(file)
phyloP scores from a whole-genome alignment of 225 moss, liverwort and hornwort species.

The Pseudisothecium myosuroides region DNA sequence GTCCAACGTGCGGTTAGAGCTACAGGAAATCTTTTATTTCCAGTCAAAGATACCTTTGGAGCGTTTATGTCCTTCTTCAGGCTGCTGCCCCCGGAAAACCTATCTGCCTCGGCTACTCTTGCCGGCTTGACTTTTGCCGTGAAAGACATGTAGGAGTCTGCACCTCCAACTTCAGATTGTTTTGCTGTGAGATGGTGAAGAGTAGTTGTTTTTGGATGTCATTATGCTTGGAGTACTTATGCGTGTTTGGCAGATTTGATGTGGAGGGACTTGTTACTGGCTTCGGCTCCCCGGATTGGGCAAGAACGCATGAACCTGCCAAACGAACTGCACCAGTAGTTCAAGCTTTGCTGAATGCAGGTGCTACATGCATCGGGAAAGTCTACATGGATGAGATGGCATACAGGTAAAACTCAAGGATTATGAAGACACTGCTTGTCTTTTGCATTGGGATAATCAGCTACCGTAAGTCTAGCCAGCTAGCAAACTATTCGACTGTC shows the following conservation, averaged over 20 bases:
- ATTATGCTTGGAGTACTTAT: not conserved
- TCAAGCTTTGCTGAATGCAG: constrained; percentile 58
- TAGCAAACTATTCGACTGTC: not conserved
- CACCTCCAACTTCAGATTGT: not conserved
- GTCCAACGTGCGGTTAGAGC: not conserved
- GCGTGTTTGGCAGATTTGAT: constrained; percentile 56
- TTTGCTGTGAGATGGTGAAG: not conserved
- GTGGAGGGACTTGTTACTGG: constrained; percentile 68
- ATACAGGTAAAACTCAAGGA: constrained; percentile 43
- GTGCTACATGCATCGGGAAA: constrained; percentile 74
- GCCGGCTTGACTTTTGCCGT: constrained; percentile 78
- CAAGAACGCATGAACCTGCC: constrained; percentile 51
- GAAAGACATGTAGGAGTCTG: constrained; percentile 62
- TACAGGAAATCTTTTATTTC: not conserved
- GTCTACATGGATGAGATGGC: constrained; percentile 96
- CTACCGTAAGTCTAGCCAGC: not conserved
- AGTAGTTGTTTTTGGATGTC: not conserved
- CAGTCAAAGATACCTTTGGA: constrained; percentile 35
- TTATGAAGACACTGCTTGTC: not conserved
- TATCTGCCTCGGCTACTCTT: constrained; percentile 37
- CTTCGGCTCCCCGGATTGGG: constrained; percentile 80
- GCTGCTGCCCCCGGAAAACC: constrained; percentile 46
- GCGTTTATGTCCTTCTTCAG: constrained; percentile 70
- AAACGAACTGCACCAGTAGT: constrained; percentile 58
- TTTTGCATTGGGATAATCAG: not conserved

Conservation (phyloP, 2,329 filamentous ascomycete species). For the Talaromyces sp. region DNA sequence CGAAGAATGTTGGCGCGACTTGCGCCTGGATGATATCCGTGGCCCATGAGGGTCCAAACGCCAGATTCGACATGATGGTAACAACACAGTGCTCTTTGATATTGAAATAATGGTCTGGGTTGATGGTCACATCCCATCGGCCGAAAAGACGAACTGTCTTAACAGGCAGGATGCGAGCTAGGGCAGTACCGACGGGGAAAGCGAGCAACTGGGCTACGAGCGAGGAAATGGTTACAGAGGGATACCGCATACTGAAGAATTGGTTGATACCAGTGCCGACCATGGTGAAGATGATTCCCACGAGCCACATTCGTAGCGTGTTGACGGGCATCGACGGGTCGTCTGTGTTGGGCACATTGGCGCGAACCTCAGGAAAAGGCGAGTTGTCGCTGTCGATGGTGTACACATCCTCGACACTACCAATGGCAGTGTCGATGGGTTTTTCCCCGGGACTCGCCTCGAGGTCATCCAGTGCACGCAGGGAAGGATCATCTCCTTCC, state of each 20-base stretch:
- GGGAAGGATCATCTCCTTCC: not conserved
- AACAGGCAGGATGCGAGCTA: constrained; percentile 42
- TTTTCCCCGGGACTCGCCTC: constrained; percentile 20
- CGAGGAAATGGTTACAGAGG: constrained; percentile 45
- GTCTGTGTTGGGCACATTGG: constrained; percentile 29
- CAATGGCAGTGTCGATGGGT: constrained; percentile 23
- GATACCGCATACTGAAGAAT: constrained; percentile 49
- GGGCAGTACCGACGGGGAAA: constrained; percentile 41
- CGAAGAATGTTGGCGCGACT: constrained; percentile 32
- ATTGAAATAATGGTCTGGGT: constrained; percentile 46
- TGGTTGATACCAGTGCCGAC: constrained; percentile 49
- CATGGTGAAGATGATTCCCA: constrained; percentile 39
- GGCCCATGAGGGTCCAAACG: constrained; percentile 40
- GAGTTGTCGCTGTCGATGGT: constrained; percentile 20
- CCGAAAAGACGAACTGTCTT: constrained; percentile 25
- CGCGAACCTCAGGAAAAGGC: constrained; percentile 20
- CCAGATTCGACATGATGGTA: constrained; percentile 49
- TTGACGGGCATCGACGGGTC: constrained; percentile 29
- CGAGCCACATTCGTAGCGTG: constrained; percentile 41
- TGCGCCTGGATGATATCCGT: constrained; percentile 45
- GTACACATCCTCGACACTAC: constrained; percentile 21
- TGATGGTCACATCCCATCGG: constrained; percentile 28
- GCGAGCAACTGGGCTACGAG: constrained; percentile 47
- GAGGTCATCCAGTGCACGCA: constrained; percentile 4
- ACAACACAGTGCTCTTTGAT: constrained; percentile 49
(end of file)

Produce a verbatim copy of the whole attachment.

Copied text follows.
phyloP scores from a whole-genome alignment of 225 moss, liverwort and hornwort species.

The Pseudisothecium myosuroides region DNA sequence GTCCAACGTGCGGTTAGAGCTACAGGAAATCTTTTATTTCCAGTCAAAGATACCTTTGGAGCGTTTATGTCCTTCTTCAGGCTGCTGCCCCCGGAAAACCTATCTGCCTCGGCTACTCTTGCCGGCTTGACTTTTGCCGTGAAAGACATGTAGGAGTCTGCACCTCCAACTTCAGATTGTTTTGCTGTGAGATGGTGAAGAGTAGTTGTTTTTGGATGTCATTATGCTTGGAGTACTTATGCGTGTTTGGCAGATTTGATGTGGAGGGACTTGTTACTGGCTTCGGCTCCCCGGATTGGGCAAGAACGCATGAACCTGCCAAACGAACTGCACCAGTAGTTCAAGCTTTGCTGAATGCAGGTGCTACATGCATCGGGAAAGTCTACATGGATGAGATGGCATACAGGTAAAACTCAAGGATTATGAAGACACTGCTTGTCTTTTGCATTGGGATAATCAGCTACCGTAAGTCTAGCCAGCTAGCAAACTATTCGACTGTC shows the following conservation, averaged over 20 bases:
- ATTATGCTTGGAGTACTTAT: not conserved
- TCAAGCTTTGCTGAATGCAG: constrained; percentile 58
- TAGCAAACTATTCGACTGTC: not conserved
- CACCTCCAACTTCAGATTGT: not conserved
- GTCCAACGTGCGGTTAGAGC: not conserved
- GCGTGTTTGGCAGATTTGAT: constrained; percentile 56
- TTTGCTGTGAGATGGTGAAG: not conserved
- GTGGAGGGACTTGTTACTGG: constrained; percentile 68
- ATACAGGTAAAACTCAAGGA: constrained; percentile 43
- GTGCTACATGCATCGGGAAA: constrained; percentile 74
- GCCGGCTTGACTTTTGCCGT: constrained; percentile 78
- CAAGAACGCATGAACCTGCC: constrained; percentile 51
- GAAAGACATGTAGGAGTCTG: constrained; percentile 62
- TACAGGAAATCTTTTATTTC: not conserved
- GTCTACATGGATGAGATGGC: constrained; percentile 96
- CTACCGTAAGTCTAGCCAGC: not conserved
- AGTAGTTGTTTTTGGATGTC: not conserved
- CAGTCAAAGATACCTTTGGA: constrained; percentile 35
- TTATGAAGACACTGCTTGTC: not conserved
- TATCTGCCTCGGCTACTCTT: constrained; percentile 37
- CTTCGGCTCCCCGGATTGGG: constrained; percentile 80
- GCTGCTGCCCCCGGAAAACC: constrained; percentile 46
- GCGTTTATGTCCTTCTTCAG: constrained; percentile 70
- AAACGAACTGCACCAGTAGT: constrained; percentile 58
- TTTTGCATTGGGATAATCAG: not conserved

Conservation (phyloP, 2,329 filamentous ascomycete species). For the Talaromyces sp. region DNA sequence CGAAGAATGTTGGCGCGACTTGCGCCTGGATGATATCCGTGGCCCATGAGGGTCCAAACGCCAGATTCGACATGATGGTAACAACACAGTGCTCTTTGATATTGAAATAATGGTCTGGGTTGATGGTCACATCCCATCGGCCGAAAAGACGAACTGTCTTAACAGGCAGGATGCGAGCTAGGGCAGTACCGACGGGGAAAGCGAGCAACTGGGCTACGAGCGAGGAAATGGTTACAGAGGGATACCGCATACTGAAGAATTGGTTGATACCAGTGCCGACCATGGTGAAGATGATTCCCACGAGCCACATTCGTAGCGTGTTGACGGGCATCGACGGGTCGTCTGTGTTGGGCACATTGGCGCGAACCTCAGGAAAAGGCGAGTTGTCGCTGTCGATGGTGTACACATCCTCGACACTACCAATGGCAGTGTCGATGGGTTTTTCCCCGGGACTCGCCTCGAGGTCATCCAGTGCACGCAGGGAAGGATCATCTCCTTCC, state of each 20-base stretch:
- GGGAAGGATCATCTCCTTCC: not conserved
- AACAGGCAGGATGCGAGCTA: constrained; percentile 42
- TTTTCCCCGGGACTCGCCTC: constrained; percentile 20
- CGAGGAAATGGTTACAGAGG: constrained; percentile 45
- GTCTGTGTTGGGCACATTGG: constrained; percentile 29
- CAATGGCAGTGTCGATGGGT: constrained; percentile 23
- GATACCGCATACTGAAGAAT: constrained; percentile 49
- GGGCAGTACCGACGGGGAAA: constrained; percentile 41
- CGAAGAATGTTGGCGCGACT: constrained; percentile 32
- ATTGAAATAATGGTCTGGGT: constrained; percentile 46
- TGGTTGATACCAGTGCCGAC: constrained; percentile 49
- CATGGTGAAGATGATTCCCA: constrained; percentile 39
- GGCCCATGAGGGTCCAAACG: constrained; percentile 40
- GAGTTGTCGCTGTCGATGGT: constrained; percentile 20
- CCGAAAAGACGAACTGTCTT: constrained; percentile 25
- CGCGAACCTCAGGAAAAGGC: constrained; percentile 20
- CCAGATTCGACATGATGGTA: constrained; percentile 49
- TTGACGGGCATCGACGGGTC: constrained; percentile 29
- CGAGCCACATTCGTAGCGTG: constrained; percentile 41
- TGCGCCTGGATGATATCCGT: constrained; percentile 45
- GTACACATCCTCGACACTAC: constrained; percentile 21
- TGATGGTCACATCCCATCGG: constrained; percentile 28
- GCGAGCAACTGGGCTACGAG: constrained; percentile 47
- GAGGTCATCCAGTGCACGCA: constrained; percentile 4
- ACAACACAGTGCTCTTTGAT: constrained; percentile 49